Invoicing and Tax regulation in UAE
Invoicing Regulation in UAE
In UAE, commercially active businesses are legally obliged to issue invoices for their provided goods or services. This should include the name, quantity and description of the goods/services supplied, the time and date of the supply, the consideration for the supply and the name, address and TRN (Tax Registration Number) of the supplier. The invoices must adhere to a certain standard layout, be sequentially numbered, and be saved for at least five years.
Real-Time Reporting / Fiscalization in UAE
Fiscalization or real-time reporting is not legally required in UAE. However, businesses must keep well-maintained books of accounts, retaining these records for at least five years. The Federal Tax Authority (FTA) may request these records at any time to ensure tax compliance.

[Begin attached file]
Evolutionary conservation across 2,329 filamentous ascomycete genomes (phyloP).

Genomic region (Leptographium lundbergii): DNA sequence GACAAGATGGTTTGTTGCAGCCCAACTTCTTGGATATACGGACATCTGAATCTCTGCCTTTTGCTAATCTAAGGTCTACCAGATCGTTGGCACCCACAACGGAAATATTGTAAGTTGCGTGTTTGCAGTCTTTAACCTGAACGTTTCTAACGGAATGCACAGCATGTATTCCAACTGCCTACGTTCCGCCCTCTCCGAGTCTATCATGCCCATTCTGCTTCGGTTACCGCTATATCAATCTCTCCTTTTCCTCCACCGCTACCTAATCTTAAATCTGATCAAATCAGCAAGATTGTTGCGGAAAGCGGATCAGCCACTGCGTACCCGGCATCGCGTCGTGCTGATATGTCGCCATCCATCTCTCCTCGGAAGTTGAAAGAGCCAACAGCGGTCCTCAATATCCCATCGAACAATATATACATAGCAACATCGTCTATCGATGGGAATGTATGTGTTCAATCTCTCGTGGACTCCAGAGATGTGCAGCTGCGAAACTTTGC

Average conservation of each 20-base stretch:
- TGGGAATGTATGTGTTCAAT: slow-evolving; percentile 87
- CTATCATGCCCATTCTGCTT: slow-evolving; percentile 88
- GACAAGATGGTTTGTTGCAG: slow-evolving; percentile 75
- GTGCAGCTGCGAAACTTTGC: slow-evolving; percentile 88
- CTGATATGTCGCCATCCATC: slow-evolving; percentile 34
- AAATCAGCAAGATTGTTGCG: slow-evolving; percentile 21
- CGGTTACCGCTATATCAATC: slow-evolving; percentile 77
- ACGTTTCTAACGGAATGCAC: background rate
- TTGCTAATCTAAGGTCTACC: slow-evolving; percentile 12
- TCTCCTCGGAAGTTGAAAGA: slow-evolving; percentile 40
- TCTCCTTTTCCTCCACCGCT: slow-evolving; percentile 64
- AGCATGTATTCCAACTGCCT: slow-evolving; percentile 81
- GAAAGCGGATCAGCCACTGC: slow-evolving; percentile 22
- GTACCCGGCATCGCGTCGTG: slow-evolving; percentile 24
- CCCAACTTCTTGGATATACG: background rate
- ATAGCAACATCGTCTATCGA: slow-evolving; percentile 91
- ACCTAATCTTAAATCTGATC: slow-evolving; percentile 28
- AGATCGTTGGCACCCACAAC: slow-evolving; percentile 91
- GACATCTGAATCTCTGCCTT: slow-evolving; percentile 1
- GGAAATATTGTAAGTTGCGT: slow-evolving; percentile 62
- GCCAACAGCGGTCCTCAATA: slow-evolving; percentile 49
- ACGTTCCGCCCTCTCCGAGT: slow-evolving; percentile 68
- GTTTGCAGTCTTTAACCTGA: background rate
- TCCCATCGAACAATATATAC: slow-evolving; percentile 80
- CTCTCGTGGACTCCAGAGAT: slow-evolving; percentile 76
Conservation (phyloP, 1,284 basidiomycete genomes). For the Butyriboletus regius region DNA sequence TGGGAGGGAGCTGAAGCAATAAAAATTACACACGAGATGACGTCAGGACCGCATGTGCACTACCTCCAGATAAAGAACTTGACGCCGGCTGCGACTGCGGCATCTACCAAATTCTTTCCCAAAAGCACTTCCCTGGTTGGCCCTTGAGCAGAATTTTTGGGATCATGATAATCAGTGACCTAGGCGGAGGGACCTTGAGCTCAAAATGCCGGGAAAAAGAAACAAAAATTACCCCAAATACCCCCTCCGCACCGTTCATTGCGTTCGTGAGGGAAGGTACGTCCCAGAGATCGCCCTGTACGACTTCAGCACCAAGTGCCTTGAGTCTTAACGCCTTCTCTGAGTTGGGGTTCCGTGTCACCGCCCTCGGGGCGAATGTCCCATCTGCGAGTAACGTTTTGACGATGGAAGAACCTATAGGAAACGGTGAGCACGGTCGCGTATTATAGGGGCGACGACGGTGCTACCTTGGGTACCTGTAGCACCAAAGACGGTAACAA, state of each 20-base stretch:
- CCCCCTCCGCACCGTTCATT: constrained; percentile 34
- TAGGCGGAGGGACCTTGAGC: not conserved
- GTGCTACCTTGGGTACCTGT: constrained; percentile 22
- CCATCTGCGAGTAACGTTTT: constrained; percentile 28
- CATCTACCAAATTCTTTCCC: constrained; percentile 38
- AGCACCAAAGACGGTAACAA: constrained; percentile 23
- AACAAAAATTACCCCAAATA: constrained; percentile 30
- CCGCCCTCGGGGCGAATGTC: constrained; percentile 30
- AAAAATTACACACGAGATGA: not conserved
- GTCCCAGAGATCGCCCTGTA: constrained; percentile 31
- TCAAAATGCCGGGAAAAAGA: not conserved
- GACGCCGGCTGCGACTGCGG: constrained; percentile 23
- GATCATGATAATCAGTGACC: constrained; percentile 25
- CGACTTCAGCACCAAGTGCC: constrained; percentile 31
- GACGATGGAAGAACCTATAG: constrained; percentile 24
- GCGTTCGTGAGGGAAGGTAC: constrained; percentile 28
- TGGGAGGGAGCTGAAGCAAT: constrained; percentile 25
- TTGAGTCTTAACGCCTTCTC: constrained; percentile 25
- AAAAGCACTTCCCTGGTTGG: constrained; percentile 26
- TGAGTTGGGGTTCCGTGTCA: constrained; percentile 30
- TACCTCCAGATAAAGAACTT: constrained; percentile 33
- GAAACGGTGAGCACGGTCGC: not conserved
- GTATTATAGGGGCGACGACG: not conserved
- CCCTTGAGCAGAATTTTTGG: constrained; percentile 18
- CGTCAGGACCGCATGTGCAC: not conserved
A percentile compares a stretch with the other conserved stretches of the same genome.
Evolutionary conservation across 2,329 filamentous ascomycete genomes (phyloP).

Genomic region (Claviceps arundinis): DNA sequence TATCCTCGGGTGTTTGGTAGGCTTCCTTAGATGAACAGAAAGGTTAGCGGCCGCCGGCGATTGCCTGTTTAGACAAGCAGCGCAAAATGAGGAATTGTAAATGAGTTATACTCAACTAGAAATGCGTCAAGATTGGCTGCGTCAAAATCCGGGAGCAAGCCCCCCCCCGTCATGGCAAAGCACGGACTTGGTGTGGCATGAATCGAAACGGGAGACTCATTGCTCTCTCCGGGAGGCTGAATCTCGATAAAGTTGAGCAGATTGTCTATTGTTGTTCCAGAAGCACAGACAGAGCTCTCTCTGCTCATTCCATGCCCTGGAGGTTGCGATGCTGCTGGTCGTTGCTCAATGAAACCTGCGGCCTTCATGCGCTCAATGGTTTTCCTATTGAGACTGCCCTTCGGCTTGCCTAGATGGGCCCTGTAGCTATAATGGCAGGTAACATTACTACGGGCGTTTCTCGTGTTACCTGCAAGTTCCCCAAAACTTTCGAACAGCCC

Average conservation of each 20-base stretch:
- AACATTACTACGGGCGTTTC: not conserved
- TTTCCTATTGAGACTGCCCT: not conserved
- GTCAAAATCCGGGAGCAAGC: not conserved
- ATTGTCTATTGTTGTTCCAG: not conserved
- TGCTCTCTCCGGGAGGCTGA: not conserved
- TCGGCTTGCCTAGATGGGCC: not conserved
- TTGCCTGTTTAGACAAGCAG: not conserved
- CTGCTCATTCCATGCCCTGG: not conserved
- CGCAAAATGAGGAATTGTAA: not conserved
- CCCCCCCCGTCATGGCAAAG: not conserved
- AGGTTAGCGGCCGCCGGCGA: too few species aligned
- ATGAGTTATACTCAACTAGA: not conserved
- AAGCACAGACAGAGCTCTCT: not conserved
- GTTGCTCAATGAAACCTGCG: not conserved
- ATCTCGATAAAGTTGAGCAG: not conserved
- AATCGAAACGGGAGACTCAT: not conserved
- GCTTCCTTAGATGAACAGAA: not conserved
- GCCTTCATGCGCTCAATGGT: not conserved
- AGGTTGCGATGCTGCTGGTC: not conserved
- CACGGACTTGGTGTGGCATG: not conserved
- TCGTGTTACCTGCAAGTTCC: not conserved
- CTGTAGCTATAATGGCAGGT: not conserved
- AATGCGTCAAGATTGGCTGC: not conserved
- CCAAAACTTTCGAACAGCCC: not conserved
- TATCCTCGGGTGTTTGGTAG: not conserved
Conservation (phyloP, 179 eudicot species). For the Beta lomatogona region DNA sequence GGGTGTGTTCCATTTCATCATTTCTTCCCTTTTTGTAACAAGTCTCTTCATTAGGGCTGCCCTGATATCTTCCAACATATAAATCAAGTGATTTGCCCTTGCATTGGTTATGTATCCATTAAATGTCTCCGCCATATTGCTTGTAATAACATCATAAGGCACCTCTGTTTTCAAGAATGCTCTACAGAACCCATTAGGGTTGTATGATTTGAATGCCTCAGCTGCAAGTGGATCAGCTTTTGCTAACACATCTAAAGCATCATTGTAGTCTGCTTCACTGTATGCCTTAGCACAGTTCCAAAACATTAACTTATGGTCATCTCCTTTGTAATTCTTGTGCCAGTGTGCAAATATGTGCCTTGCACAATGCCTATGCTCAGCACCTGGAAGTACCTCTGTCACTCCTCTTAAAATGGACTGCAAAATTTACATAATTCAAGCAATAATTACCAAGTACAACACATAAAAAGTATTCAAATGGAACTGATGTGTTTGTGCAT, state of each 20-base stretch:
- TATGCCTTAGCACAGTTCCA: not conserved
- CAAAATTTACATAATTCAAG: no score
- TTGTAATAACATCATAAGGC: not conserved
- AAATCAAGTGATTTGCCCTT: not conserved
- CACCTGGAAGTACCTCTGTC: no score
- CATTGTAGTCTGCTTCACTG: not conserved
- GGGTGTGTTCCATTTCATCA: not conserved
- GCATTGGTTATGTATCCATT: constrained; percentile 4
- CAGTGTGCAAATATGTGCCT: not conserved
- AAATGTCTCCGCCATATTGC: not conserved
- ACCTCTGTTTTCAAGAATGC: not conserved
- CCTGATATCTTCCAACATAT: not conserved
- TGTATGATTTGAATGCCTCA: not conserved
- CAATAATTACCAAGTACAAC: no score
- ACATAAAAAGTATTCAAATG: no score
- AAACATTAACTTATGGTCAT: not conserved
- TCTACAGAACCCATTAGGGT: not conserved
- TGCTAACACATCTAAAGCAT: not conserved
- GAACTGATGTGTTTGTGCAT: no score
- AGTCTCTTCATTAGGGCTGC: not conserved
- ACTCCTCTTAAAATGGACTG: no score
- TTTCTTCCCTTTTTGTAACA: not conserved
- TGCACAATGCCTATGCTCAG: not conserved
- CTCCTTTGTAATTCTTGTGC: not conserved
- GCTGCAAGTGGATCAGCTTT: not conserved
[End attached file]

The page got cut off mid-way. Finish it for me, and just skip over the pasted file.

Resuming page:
E-Invoicing in UAE
While e-invoicing is not mandatory in UAE, it is highlyre commended for businesses. E-invoices should meet the same requirements as paper invoices. They must include details about the goods or services, the relevant tax rate, and the supplier’s TRN. Since 1 January 2021, B2G transactions must be done using e-invoicing.
VAT/GST/Tax Compliance in UAE
VAT compliance is mandatory in UAE as per the UAE Federal Law No. 8 of 2017 and set at a standard rate of 5%. Businesses must register for VAT if their taxable supplies and imports exceed AED 375,000 per annum. Zero-rated and tax-exempt supplies are specified in the regulations. Certain goods and services are subject to the reverse charge mechanism. Businesses must file VAT returns on a quarterly basis. Practical compliance involves maintaining records, issuing tax invoices, accounting for VAT on a timely basis, and filing VAT returns.